The strength required to generate and control movement in a destabilized environment is a type of strength unlike any other. In many suspension training environments, the center of gravity is displaced outside of the base of support. This setting requires that the core is in a heightened state of activity to maintain postural alignment and exercise position. Additionally, suspension training presents a slightly unstable environment from which the subject has to work. This is proven to produce increased muscular activation and proprioceptive demands on joint stability. This kind of full body muscular engagement is most apparent when performing some of the very demanding bodyweight exercises that can be employed to build strength using suspension training.
An interesting benefit of suspension training is the ease at which the intensity of this destabilization can be controlled by varying body position. In this way, the style of training becomes appropriate for a wide variety of clients with differing abilities.
While the example above is a highly advanced exercise, suspension training is not limited to the highly conditioned. As mentioned earlier, adjustments in body position can very quickly and easily change resistance levels across an incredibly broad spectrum of abilities, making this system of training appropriate for everyone from the very advanced to the very deconditioned. This factor makes suspension training accessible to the elderly client who needs added balance and security as they move through basic motor patterns that will keep them strong enough to continue to enjoy life in an unassisted manner but still interesting for the general fitness enthusiast working to look great and enjoy an active lifestyle. This same element also makes suspension training relevant to the high performance athlete whose primary interest is performance enhancing movement and high challenge exercise.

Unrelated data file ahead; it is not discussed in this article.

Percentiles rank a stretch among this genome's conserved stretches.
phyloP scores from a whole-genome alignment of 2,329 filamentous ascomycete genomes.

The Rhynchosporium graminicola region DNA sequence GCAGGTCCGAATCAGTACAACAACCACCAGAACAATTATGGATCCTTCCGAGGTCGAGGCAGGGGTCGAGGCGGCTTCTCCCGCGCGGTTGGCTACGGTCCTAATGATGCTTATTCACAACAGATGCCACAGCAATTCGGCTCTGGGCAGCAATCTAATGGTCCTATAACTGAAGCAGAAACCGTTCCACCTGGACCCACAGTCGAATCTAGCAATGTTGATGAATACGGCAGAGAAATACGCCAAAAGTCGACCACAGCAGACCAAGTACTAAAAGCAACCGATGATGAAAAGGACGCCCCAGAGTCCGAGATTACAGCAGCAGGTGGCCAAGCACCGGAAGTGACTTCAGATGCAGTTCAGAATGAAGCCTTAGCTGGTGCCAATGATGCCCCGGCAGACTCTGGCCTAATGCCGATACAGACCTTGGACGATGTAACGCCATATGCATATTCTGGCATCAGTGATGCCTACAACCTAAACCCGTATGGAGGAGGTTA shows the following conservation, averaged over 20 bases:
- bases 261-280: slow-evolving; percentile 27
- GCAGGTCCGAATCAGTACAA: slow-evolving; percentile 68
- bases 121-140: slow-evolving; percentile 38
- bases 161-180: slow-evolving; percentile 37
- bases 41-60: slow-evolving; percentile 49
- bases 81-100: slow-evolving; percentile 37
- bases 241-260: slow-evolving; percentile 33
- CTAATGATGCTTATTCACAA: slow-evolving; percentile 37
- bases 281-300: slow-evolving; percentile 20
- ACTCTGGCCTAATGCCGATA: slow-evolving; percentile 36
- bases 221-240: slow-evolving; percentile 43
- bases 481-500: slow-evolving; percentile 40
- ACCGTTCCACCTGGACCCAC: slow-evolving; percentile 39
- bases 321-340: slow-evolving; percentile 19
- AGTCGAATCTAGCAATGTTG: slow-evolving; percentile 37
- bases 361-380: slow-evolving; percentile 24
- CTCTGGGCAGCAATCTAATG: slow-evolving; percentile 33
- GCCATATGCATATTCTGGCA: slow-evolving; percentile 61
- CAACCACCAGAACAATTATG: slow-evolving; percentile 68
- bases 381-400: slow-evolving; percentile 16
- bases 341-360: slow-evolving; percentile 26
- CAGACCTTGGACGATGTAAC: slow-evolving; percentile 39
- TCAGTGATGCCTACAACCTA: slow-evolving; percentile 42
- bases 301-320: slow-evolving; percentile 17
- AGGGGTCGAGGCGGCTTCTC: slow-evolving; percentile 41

An inextricably linked “cause and effect” relationship exists between balance, body awareness and joint stability. Balance is the ability to control the center of gravity over our base of support. This simple statement becomes complex and challenging when different variables are applied to the equation such as movement, speed, acceleration, deceleration, external forces, a limited base of support, unstable surfaces or limiting visual feedback. Suspension training places the body in a state of destabilization under load. This creates a challenging position where body or kinesthetic awareness must be developed to enable the core and other joint stabilizers to manage movement and control support the center of gravity over its base of support or as is often the case outside of it. As this ability is enhanced, it allows us to control our body position and produce smooth and efficient movement in increasingly more challenging postural situations. This increased ability to generate power and stabilize in unbalanced positions correlates directly to increased performance in virtually every sport.